attributes = JSONField()

Test data

I've generated 1 000 000 products of 4 different categoires, 250 000 in each. Every product category has its own attributes, from 4 to 7 keys. Some values are scalar (t-shirt material), some - lists (t-shirt sizes).

Queries and indexes

  1. Get t-shirts with both 'M' and 'L' sizes:

    >>> Product.objects.filter(category=tshirt, attributes__contains={'sizes': ['M', 'L']})
    

    Corresponding SQL (enumeration of all field names is replaced with * for brevity):

    SELECT * FROM "catalogue_simple_product" WHERE
    ("catalogue_simple_product"."category_id" = 5
        AND
    "catalogue_simple_product"."attributes" @> '{"sizes": ["M", "L"]}');
    

    Without GIN index on attributes query time is 292 ms, EXPLAIN ANALYSE.

    Same query with GIN index - 250 ms, EXPLAIN ANALYSE.

    In this case we don't gain much performance (292 ms vs 250 ms), because result contains a lot of rows: 66412. It is called "low selectivity". Selectivity - ratio of filtered rows to the total rows. If this ratio tends to 1, we say "low selectivity", to 0 - "high selectivity". This metric helps us to estimate index effectiveness. With low selectivity index will not gain much performance.

  2. Get t-shirts with both 'M' and 'L' sizes, both white and yellow colors, with poetry on it (model=poet):

    >>> Product.objects.filter(category=tshirt,
        attributes__contains={'sizes': ['M', 'L'], 'colors': ['white', 'yellow'],
        'model': 'poet'})
    

    Corresponding SQL:

    SELECT * FROM "catalogue_simple_product" WHERE
    ("catalogue_simple_product"."category_id" = 5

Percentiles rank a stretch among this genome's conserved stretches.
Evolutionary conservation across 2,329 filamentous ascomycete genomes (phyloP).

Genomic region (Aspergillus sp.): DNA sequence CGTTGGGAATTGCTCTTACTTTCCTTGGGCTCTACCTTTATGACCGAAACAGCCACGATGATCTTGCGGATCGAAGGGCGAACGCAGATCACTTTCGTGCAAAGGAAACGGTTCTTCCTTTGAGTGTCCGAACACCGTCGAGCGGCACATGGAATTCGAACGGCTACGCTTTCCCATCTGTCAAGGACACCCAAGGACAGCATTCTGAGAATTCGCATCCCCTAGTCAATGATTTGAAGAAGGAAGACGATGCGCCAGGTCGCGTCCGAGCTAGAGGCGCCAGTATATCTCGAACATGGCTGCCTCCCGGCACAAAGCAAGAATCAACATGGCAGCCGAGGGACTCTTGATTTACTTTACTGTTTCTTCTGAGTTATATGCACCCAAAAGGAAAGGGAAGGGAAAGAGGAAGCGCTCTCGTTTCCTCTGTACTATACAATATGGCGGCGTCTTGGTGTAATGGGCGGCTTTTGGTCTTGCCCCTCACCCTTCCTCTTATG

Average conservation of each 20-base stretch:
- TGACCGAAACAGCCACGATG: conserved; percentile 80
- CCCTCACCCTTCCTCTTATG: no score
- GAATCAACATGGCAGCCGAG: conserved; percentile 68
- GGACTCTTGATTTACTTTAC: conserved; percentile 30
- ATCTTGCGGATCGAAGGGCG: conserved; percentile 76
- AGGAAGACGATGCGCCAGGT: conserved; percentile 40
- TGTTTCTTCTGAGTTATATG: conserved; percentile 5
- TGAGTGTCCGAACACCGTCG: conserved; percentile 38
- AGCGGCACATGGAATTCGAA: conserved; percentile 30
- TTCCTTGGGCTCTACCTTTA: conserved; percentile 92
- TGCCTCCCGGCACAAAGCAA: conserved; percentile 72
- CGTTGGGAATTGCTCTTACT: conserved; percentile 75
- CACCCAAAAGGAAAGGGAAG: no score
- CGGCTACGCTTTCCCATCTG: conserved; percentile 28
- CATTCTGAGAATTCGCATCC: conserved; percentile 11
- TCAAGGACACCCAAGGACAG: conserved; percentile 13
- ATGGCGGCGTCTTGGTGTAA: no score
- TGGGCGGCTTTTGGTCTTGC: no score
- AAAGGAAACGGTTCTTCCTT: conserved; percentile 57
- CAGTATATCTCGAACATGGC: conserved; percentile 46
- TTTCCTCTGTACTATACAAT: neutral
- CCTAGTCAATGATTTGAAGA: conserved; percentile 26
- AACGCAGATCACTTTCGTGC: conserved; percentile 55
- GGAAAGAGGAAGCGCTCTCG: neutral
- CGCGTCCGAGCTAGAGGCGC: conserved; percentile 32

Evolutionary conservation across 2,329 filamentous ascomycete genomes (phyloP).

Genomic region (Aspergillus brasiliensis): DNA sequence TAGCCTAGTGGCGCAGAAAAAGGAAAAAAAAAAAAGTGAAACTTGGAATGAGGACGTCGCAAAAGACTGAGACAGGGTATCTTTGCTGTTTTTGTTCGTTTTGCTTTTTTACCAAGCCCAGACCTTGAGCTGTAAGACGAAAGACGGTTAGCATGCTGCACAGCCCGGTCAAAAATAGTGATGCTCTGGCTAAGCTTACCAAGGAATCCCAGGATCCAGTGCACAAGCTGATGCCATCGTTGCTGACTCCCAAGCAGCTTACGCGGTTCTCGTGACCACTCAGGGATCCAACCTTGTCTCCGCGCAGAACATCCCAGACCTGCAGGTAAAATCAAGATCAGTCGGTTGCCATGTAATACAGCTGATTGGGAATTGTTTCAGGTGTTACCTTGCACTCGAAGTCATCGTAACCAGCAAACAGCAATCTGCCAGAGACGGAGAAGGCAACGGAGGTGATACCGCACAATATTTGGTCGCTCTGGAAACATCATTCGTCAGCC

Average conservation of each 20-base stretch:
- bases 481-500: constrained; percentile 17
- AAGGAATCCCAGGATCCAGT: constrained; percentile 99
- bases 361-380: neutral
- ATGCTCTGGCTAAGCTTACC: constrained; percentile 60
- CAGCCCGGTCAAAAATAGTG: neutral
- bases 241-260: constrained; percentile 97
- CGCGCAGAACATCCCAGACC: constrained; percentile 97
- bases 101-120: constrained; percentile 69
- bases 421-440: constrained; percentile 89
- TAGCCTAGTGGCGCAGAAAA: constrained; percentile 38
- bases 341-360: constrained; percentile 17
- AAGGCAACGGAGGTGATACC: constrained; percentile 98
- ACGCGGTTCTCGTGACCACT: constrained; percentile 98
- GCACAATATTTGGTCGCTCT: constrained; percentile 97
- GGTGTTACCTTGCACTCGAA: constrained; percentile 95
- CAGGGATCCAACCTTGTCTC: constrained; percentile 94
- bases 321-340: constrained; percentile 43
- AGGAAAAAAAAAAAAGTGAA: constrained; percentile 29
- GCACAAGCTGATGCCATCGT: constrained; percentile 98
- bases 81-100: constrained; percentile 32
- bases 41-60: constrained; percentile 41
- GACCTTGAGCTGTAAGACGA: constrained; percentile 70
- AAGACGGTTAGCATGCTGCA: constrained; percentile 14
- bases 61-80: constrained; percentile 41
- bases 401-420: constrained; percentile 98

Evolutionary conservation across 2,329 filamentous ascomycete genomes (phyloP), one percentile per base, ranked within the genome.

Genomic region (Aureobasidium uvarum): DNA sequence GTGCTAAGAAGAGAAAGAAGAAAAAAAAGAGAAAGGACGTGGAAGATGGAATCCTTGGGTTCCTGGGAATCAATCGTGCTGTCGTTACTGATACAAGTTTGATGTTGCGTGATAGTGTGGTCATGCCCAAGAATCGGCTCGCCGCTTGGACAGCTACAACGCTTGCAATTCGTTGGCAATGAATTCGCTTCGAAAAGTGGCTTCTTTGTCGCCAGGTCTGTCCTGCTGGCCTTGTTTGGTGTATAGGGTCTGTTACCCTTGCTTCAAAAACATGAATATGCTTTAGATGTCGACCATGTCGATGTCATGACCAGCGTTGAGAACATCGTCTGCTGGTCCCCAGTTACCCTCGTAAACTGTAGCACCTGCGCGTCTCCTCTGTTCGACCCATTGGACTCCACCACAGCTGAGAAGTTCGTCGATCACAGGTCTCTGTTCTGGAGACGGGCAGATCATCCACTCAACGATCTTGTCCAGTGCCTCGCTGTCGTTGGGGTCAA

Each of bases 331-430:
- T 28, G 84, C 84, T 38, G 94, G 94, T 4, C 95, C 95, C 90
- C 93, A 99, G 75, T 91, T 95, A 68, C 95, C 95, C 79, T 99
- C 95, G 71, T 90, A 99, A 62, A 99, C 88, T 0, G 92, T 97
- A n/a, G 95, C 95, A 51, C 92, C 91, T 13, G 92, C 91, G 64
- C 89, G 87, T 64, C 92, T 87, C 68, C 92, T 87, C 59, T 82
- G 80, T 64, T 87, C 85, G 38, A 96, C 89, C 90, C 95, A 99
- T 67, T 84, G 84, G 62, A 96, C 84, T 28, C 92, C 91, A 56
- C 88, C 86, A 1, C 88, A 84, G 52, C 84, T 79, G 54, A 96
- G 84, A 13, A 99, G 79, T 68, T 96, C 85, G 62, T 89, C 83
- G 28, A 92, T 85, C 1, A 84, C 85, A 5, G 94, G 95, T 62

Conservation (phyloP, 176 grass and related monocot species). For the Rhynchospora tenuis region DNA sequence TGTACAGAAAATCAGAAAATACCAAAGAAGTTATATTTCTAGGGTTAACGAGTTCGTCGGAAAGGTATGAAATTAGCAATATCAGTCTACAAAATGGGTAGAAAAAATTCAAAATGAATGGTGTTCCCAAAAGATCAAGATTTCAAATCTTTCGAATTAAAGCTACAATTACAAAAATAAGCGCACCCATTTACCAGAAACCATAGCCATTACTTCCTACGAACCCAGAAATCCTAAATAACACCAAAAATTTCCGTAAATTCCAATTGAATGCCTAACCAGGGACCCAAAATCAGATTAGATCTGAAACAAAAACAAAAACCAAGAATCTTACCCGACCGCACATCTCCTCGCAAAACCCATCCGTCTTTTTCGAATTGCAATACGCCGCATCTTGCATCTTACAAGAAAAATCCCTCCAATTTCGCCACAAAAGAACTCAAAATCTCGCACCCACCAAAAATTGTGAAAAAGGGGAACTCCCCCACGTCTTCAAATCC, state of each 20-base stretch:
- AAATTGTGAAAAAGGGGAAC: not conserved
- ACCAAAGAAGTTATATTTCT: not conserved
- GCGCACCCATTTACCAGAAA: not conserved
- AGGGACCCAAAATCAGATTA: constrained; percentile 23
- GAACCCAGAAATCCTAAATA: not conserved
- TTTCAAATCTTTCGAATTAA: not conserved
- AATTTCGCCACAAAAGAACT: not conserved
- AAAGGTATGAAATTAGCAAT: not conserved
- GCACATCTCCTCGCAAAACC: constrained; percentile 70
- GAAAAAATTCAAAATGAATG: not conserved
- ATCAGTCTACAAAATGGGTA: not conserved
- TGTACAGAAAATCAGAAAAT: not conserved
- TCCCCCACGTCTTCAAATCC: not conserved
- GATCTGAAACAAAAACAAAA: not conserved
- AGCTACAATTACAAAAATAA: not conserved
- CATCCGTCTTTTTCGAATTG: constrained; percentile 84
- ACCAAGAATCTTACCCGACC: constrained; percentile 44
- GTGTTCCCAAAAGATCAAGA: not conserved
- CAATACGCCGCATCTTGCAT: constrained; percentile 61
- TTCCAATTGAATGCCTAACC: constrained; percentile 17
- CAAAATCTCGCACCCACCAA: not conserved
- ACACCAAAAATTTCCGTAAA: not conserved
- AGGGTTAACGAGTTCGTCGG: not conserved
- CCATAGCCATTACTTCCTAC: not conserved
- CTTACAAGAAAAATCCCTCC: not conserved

AND
    "catalogue_simple_product"."attributes" @> '{
        "colors": ["white", "yellow"],
        "model": "poet",
        "sizes": ["M", "L"]
    }');
    

    Without GIN index - 240 ms, EXPLAIN ANALYSE.

    With GIN index - 49 ms, EXPLAIN ANALYSE.

    Query became faster: 240 ms vs 49 ms. Result contains 3737 rows, higher selectivity than in previous request.

  3. Get laptops with CPU frequency 2400 and screen size 12.2

    >>> Product.objects.filter(category=notebook,
        attributes__contains={'speed': 2400, 'screen': 12.2})
    

    Corresponding SQL:

    SELECT * FROM "catalogue_simple_product" WHERE
    ("catalogue_simple_product"."category_id" = 7
        AND
    "catalogue_simple_product"."attributes" @> '{"screen": 12.2, "speed": 2400}');
    

    Without GIN index - 222 ms, EXPLAIN ANALYSE.

    With GIN index - 34 ms, EXPLAIN ANALYSE.

    222ms vs 34ms. Result contains 10389 rows.

  4. Get t-shirts with red color, model polo and with size 'M' or 'L'

    >>> Product.objects.filter(category=tshirt,
        attributes__contains={'colors': ['red'], 'model': 'polo'},
        attributes__sizes__has_any_keys=['M', 'L'])
    

    Corresponding SQL:

    SELECT * FROM "catalogue_simple_product" WHERE
    ("catalogue_simple_product"."category_id" = 5
        AND
    "catalogue_simple_product"."attributes" @> '{"colors": ["red"], "model": "polo"}'